Experienced birders know the best opportunity for seeing as many birds as possible requires rolling out of bed early in the morning. But waking up to a relentless alarm hours before the sun rises can be a challenge for even the most dedicated of birders. Fortunately, there’s coffee.
Amar Ayyash is leading the way to Japan in 2019/2020, and one thing is for sure: there will be cranes, some mighty big eagles, and, naturally, gulls galore. An expert on gulls, Amar has authored a number of technical articles on the beasts, and he remains dedicated to various projects throughout North America that aim…
Readers of our newsletters may remember Nomusa Mkhungo from the Women’s Leadership Training Programme (WLTP). Rockjumper had the opportunity to support Nomusa on her way to the International Hornbill Conference in Malaysia last year, where she delivered a presentation on her work in community development and hornbill conservation. You can read more about it here. Earlier this…
Rockjumper has long been a Corporate Sponsor of the Ornithological Society of the Middle East, the Caucasus and Central Asia, and we are delighted to have donated £1,000 to ensure the success of their free Middle East bird app project.
Rockjumper has partnered with African Bird Club on another exciting app project to aid in the conservation, communication and education about Africa’s birds. The app will be available on the Apple App Store and Google Play in the coming months. To get this project off the ground, Rockjumper had the privilege of contributing an initial amount of £10,000, running expenses of up to £1,000 per annum, and a large volume of images.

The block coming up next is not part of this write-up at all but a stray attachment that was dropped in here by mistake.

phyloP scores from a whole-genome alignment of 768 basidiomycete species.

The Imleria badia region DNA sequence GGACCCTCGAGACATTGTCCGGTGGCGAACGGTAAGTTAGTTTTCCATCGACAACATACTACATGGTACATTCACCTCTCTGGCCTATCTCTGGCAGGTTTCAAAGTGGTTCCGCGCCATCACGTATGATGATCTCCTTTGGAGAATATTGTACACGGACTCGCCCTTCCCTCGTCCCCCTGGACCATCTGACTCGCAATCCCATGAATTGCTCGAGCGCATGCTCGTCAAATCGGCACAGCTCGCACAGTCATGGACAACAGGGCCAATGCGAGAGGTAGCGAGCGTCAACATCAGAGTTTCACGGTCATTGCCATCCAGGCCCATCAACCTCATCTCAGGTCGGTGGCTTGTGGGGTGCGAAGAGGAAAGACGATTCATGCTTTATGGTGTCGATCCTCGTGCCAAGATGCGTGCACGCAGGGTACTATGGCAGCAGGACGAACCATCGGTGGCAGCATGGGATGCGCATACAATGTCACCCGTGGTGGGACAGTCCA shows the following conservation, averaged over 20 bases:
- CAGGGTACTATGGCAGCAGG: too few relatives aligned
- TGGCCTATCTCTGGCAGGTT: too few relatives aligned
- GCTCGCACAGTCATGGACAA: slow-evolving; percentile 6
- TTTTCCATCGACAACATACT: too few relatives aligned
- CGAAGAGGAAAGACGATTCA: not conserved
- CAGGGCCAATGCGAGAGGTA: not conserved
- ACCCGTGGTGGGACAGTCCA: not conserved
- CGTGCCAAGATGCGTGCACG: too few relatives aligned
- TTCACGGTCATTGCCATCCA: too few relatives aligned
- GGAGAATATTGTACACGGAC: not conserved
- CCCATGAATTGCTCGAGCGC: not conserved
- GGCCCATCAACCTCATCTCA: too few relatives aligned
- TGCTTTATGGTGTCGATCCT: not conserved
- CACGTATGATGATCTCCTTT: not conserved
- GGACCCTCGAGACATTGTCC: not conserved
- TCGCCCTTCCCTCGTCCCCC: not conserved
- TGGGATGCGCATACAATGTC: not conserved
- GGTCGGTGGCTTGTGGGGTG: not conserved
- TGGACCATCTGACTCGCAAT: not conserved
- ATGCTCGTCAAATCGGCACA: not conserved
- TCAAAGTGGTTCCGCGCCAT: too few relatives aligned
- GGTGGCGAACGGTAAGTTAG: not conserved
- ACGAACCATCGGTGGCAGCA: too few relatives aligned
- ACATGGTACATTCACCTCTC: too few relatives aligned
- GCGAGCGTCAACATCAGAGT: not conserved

Penguins are nature’s best comedians. While an up-close Marabou Stork is spectacularly ugly, and an adult Bald Eagle is both regal and fierce, penguins are impossibly amusing. Waddling along so very bipedal, stumbling along stony beaches, braying loudly, they seem clumsy yet they are always impeccably attired. African Penguins by Adam Riley When you see…
The Wakkerstroom Southern Bald Ibis Project has been in place for the last 20 years. Groups of volunteers monitor all the breeding colonies of these stunning and range-restricted birds (classified as Vulnerable by IUCN) around Wakkerstroom in eastern South Africa. Each colony is visited 5 or 6 times over their three-month nesting period.
From restoring habitats for Babolinks to developing the Best Management Practices for Nesting Grassland Birds throughout Massachusetts, the Mass Audubon scientists use rigorous evidence-based data to restore and protect our state’s wild treasures.
It has been two years now since we sponsored McCaw (a North Island Brown Kiwi named after a former New Zealand rugby captain) with a radio transmitter collar for research. In partnership with the Whakatāne Kiwi Trust, we are hoping that the data from McCaw will assist to better understand these birds and to try and improve their habitat.
In Carlisle, Pennsylvania, this past September (2017), the Pennsylvania Society of Ornithology held their annual conference. Birding Magazine’s Ted Floyd was the keynote speaker and also assisted on the field trips. Rockjumper was honoured to support PSO and its dedicated young birders by providing 3 Youth Birder Scholarships. We look forward to seeing what’s ahead for these bright young birders!